In Part one of my GoPro Hero6 Black review, I had a look at the camera’s various shooting modes. This was good preparation for my five-day mountain bike trip to Costa Blanca, Spain. Read on for some real world tests of the new GoPro Hero6.
In Part one of my GoPro Hero6 Black review I identified the following modes as having the best image quality, and were the ones I predominantly used on the bike trip:
- 4K 4:3 24p and 4K 60p
- 2.7K 120p
- 1080 240p
None of these provide internal image stabilization, which was fine for me as I also took the GoPro Karma Grip (reviewed here). The Karma Grip provides fantastic stabilization and also powers the Hero 6, so no spare batteries were needed.
Sidenote: Initially, the Karma Grip did not recognize the Hero6, and even after updating to the latest firmware (v1.51), it wouldn’t always recognize the camera. This is very annoying, as the camera freezes showing a „USB connection“ message, requiring you to pull the battery from both the grip and the camera. Not nice out in the field!
The same happened with the older Hero5 model. I find it quite annoying that even the latest Karma Grip firmware from August 2017 does not eliminate thise issue, as it sometimes it feels you’re being treated like the Beta tester of a product that was actually released over a year ago!
As the GoPro Hero6 housing is the same as the Hero5, I was able to use the PolarPro ND filters (mostly an ND32, reviewed here) which provide a nice motion blur for the lower frame rates, like the 4K 4:3 24p mode.
This mode is very useful in conjunction with a GoPro chest mount, as it gives a nice point of view of the trail including the handle bars in the foreground. The 2.7K 120p and 1080 240p modes were used for the slow motion sequences. Other gear used was a Sony a7S II and a DJI Mavic Pro drone.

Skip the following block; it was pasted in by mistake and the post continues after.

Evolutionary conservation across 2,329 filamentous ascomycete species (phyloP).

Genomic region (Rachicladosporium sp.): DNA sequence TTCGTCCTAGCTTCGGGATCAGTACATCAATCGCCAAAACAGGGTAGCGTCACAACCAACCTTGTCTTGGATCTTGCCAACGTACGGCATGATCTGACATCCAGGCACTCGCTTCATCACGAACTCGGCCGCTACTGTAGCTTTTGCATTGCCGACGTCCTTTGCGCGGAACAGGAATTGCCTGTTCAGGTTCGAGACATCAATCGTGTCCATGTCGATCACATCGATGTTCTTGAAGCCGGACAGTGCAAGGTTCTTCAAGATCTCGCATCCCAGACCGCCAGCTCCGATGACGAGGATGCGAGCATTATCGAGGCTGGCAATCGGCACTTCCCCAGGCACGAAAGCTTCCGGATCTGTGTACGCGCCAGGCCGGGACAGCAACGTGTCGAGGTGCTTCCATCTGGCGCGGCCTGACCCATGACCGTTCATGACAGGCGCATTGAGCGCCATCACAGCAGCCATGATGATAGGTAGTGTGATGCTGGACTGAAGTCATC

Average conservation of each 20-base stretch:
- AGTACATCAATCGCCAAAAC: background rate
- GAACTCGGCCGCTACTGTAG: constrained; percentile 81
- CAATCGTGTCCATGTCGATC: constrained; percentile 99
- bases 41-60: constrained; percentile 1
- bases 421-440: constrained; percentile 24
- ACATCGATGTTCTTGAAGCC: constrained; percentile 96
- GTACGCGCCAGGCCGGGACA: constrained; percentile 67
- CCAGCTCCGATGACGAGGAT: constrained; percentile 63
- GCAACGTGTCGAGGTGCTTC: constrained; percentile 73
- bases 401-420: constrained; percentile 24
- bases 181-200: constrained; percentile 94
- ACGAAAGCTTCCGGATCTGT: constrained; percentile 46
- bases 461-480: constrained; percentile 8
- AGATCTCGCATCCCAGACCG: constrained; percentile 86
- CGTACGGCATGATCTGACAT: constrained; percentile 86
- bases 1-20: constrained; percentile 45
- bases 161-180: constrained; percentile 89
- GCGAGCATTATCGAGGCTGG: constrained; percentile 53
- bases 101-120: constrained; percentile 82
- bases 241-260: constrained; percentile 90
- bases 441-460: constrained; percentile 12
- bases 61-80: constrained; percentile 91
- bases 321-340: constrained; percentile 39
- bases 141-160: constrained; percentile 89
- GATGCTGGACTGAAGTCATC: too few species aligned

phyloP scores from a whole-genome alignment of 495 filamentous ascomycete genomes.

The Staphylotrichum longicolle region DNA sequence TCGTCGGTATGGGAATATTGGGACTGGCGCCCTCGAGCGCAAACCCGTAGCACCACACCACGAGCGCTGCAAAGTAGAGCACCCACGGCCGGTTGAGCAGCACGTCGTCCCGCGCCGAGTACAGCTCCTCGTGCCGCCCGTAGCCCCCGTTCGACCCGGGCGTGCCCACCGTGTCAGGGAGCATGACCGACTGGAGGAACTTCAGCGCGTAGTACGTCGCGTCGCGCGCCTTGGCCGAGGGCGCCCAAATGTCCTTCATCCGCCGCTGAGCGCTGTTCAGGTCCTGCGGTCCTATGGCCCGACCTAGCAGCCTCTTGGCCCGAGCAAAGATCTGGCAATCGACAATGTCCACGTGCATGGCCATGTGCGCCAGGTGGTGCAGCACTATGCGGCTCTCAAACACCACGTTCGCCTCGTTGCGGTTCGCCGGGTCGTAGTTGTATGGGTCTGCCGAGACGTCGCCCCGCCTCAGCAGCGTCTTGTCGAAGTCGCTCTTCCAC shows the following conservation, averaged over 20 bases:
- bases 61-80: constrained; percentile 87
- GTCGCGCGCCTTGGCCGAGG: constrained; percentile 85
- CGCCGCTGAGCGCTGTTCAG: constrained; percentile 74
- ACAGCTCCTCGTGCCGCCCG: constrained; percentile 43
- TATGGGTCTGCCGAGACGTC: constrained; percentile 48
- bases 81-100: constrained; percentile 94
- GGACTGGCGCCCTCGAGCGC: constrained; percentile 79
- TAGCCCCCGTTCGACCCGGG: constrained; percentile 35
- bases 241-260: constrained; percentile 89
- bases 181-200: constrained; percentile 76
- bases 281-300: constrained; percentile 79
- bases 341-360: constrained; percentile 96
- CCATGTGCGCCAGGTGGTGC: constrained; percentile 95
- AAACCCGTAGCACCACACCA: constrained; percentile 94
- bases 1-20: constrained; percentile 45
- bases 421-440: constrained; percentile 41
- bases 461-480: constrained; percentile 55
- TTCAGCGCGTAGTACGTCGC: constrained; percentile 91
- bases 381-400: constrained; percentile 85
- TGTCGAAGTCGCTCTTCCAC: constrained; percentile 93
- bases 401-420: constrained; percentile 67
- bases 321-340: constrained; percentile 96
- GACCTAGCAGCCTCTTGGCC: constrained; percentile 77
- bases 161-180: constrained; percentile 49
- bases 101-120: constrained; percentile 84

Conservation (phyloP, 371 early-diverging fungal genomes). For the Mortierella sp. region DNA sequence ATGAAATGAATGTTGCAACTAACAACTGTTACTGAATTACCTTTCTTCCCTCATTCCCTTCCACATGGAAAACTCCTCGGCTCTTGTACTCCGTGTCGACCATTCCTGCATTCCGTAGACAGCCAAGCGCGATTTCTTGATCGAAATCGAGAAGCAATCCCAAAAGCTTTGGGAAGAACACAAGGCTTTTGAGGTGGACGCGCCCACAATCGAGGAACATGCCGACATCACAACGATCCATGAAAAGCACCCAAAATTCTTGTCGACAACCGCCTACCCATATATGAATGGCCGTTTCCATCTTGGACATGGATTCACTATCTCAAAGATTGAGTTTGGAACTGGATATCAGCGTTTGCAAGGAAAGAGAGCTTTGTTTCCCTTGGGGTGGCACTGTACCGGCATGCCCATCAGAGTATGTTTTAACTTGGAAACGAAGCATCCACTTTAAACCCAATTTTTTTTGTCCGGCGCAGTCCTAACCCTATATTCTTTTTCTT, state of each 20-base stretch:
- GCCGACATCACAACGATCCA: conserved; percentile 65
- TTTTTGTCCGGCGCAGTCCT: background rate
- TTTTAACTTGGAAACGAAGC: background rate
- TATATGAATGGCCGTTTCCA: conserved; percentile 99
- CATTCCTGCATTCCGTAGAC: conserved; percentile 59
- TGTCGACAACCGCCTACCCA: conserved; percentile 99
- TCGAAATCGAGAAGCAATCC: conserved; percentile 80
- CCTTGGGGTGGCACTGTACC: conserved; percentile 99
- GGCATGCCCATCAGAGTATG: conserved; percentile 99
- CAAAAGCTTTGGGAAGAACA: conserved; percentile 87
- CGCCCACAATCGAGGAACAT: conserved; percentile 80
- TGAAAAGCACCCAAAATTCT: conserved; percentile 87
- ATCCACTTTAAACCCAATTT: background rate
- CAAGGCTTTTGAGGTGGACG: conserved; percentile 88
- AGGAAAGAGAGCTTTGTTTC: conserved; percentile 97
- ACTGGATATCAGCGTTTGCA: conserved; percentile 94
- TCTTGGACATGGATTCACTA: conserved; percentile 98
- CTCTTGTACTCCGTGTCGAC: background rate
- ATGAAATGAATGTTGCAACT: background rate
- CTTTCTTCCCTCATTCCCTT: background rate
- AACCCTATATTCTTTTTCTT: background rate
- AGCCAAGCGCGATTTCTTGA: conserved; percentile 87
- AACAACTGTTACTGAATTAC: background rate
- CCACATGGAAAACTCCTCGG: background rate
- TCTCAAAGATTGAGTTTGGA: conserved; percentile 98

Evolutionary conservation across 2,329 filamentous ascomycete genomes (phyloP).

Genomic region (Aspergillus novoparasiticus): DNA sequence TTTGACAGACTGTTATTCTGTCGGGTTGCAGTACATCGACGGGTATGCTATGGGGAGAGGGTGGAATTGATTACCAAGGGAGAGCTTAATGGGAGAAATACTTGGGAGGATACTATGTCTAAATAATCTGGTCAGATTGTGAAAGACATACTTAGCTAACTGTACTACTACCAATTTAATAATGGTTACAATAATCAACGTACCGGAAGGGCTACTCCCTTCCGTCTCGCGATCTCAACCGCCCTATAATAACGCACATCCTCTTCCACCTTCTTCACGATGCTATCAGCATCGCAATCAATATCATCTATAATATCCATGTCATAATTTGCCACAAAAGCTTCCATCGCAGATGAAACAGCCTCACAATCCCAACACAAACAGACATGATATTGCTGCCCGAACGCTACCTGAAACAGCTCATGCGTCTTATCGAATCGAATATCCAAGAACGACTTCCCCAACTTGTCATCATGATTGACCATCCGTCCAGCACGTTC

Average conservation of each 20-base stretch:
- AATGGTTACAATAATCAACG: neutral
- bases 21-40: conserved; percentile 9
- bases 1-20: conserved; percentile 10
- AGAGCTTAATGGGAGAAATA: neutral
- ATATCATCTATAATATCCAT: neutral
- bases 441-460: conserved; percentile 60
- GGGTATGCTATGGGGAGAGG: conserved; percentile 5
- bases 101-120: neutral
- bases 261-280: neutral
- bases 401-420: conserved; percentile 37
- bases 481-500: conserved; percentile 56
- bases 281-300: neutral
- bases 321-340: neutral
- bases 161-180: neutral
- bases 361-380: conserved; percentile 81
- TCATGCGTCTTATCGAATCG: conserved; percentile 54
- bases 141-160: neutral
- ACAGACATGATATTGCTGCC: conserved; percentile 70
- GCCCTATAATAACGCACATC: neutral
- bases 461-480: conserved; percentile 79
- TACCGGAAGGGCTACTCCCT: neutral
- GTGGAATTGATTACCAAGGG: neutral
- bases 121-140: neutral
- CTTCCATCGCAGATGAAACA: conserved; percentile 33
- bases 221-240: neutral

GoPro Hero6 Black Review Findings
Having used the Hero6 for almost a month now, and after reviewing all my footage, it is clear that this camera is a massive step up from the Hero5. Image quality, colors out of the box (use the „flat colors“ settings, as „ GoPro“ is heavily saturated), resolution, framerate capabilities and the new HEVC (H265) codec are all really amazing. Also, although manual controls are available, auto exposure and white balance work very well – a very important feature for an action cam!
Another big plus is that the dynamic range has been improved over the previous version. The GoPro Hero6 just holds the highlights much better while retaining the shadows, which I confirmed by doing a little side by side test of the same scene with both cams. Where the Hero5 would start to blow out the sky, the Hero6 still managed to show a blue sky.
GoPro Hero6 Black Review – Pros and Cons:
- Image quality, out-of-the-box colors and dynamic range
- All the new 4K modes, plus the 2.7K 120p and 1080 240p modes
- The HEVC codec really holds up
- The fisheye look
- No medium and narrow settings any longer ( GoPro please bring them back for the 2.7k 120p and 1080 240p slow-motion modes)
- Not all available modes use the new HEVC codec (e.g. the 4K 24p mode does not)
- Audio quality (a general issue with all action cams)
- All the Karma Grip issues. The stabilization it provides is fantastic, but all the glitches around it should be resolved!
If GoPro would offer options like an external microphone (usable with the Karma Grip), or a rectilinear wide angle lens (or a selection of exchangable lenses?) they could significantly up their game into pro territory. As for now, yes, they made it to the top – but the competition is tough and will soon catch up.